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Back in 1976, a boy named Donald Miles Whaley, just 12 years old, liked to hang out at a local shopping center. Barbara Dyer Channell, who at the time worked at May Co., knew Donald – nicknamed Donnie – when he’d go to the department store to play its juke box.
At the time, “His family lived down the street from my family on Graves Avenue”, Barbara said. Now, after all these years, she can’t shake the case from her mind. After nearly four decades, she says it feels as if the smart-alecky, confident boy she remembers has been forgotten.
On the morning of September 25, 1976, Donald’s mother, Sandra Jean Whaley, reported her son missing since 8 p.m. the night before. Donald, who was wearing a brown Levi jacket, white shirt, brown corduroy pants and blue tennis shoes, had told his sister he leaving to walk home with his girlfriend, who had been at his house visiting. Donald never made it home.
He was last been seen walking near the intersection of Magnolia and Madison avenues in El Cajon, a city in east San Diego County. Nine El Cajon police officers went door-to-door within a five-square-block area from where the boy was last seen, questioning every household.
Six days later, on a Friday morning at 7 a.m. on October 1, Donald’s body was found in a drainage ditch in the Murphy Canyon area, some 10 miles from his home. His body, which was believed to have been tossed from a bridge, was found near an abandoned sand-and-gravel plant in the canyon.
Donald had been sexually assaulted and then strangled. The San Diego County coroner’s office reported at the time that he’d most likely been killed shortly after he was abducted. While the El Cajon Police Department initially investigated it as case number 151058, it was handed off to the San Diego County Sheriff’s Department.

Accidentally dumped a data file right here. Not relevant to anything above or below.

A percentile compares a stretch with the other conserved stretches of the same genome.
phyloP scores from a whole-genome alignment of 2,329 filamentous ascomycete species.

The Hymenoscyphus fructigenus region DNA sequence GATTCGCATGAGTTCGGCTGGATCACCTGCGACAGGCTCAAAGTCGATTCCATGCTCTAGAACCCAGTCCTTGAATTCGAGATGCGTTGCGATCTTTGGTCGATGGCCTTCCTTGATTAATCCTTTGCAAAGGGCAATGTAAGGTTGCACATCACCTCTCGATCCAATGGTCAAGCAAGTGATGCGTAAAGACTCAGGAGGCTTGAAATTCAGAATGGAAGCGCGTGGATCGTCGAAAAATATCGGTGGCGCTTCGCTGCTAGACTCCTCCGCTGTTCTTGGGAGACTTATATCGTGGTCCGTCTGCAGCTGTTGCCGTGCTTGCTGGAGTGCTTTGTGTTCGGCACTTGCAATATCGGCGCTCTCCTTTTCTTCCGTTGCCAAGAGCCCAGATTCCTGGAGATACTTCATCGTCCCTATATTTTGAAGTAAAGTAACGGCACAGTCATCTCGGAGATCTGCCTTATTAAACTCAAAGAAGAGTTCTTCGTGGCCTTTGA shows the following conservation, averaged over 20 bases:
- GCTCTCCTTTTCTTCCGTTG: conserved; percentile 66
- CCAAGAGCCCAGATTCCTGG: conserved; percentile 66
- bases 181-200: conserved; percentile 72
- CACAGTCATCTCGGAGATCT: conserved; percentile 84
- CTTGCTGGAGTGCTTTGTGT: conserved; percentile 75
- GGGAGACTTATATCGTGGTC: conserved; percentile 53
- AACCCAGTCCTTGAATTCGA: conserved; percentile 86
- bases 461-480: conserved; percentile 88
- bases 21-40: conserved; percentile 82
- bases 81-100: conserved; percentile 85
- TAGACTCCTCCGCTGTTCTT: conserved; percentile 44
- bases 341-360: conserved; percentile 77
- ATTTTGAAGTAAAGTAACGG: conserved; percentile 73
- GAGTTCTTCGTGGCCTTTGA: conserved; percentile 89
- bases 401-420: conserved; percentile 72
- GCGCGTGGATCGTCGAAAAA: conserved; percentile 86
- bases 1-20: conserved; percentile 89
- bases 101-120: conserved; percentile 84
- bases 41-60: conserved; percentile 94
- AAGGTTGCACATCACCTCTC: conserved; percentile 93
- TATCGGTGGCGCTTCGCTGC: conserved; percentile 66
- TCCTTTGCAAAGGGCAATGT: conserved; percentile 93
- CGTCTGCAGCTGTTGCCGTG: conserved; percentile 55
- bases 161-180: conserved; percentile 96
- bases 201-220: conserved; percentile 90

It’s now shown on both department’s Websites as a cold case with a brief description.Several phone calls to each department, including the records division of the sheriff’s department and the homicide unit of El Cajon police, have turned up zero information and unanswered messages. No one seems to know which jurisdiction has the case. What we do know, according to news reports at the time, is that Donald was a seventh grader at Emerald Junior High School in El Cajon, and had left his home at around 8 o’clock on a Saturday night. Then his body was found a few days later.
Barbara Channell wants to know if DNA was collected from the crime scene and, if so, has it been submitted for a possible match to the FBI’s National DNA Index System, which contains DNA contributed by federal, state, and local participating forensic laboratories. Over the years, she has emailed and called law enforcement but has learned nothing. “No one seems interested,” she said.
Looking back, Channell noted, “Donald was a pest coming in to the store and filling up our juke box with songs. We’d shoo him away. He had a smart mouth and seemed street smart. He thought he could take anyone on.” The biggest sticking point for Barbara Channell is the question of DNA. “It just seems like there should be DNA from the crime scene,” she said.
The answer at this point is unknown.
Author: Cathy Scott, true crime author, journalist and blogger based in Las Vegas and San Diego